On the 15th of every month, from noon to 6pm, performance artist Michael Swaine sets up shop in San Francisco’s blighted Tenderloin District. Pushing a homemade cart mounted with a treadle-operated sewing machine, Swaine offers his services as a street tailor, mending whatever garments the neighborhood’s denizens bring him. In the episode “Street Art,” Spark visits the artist in action as he makes his monthly rounds.
Swaine’s ongoing tailor piece began as part of “The Generosity Project: Strategies for Exchange in Contemporary Art,” held in 2001 at the California College of Art’s Wattis Institute. Originally titled “Reap What You Sew,” the performance consisted of the artist pushing his cart around the city on a predetermined route for an entire week. Swaine considers the project a collaboration between himself and those whose clothes he patches, mends, hems and darns — an opportunity to create social interaction where there would otherwise be none.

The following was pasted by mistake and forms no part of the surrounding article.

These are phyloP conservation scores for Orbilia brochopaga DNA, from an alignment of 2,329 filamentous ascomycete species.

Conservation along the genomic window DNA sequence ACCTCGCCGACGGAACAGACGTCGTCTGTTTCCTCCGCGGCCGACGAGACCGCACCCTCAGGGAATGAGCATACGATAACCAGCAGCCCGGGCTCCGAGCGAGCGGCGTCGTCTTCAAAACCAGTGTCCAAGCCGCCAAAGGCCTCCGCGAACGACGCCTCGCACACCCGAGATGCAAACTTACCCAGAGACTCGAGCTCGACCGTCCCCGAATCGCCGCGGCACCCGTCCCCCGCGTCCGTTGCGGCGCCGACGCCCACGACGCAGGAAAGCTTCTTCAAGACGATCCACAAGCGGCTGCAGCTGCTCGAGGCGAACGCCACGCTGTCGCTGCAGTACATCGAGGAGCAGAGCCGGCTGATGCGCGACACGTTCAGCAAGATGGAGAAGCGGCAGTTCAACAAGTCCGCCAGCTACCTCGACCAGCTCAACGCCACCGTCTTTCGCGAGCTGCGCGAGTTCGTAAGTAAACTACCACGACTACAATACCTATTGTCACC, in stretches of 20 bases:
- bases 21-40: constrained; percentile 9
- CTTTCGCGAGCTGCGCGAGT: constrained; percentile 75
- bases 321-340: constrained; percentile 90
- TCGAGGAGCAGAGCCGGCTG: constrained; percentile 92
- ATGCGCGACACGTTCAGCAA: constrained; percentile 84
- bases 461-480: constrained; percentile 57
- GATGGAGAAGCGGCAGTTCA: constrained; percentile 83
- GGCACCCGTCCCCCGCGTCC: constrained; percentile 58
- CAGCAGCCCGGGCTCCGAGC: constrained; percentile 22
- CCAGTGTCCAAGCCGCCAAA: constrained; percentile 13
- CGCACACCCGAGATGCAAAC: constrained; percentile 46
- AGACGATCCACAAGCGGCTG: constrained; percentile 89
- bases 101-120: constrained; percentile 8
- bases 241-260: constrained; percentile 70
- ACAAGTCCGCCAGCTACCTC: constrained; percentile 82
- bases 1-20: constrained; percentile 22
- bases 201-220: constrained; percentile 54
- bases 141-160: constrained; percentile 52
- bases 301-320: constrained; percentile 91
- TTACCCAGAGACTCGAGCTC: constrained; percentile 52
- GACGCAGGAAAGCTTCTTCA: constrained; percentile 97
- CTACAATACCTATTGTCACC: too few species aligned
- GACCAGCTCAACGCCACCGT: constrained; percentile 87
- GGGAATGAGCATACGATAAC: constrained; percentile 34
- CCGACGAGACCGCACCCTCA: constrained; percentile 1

Born in Buffalo, New York, Michael Swaine earned a B.F.A. from New York State College of Ceramics at Alfred University before going on to study advanced ceramics and sculpture at the School of the Art Institute of Chicago. Since 1999, Swaine has collaborated on numerous projects with Amy Franceschini as part of the artists collective Futurefarmers.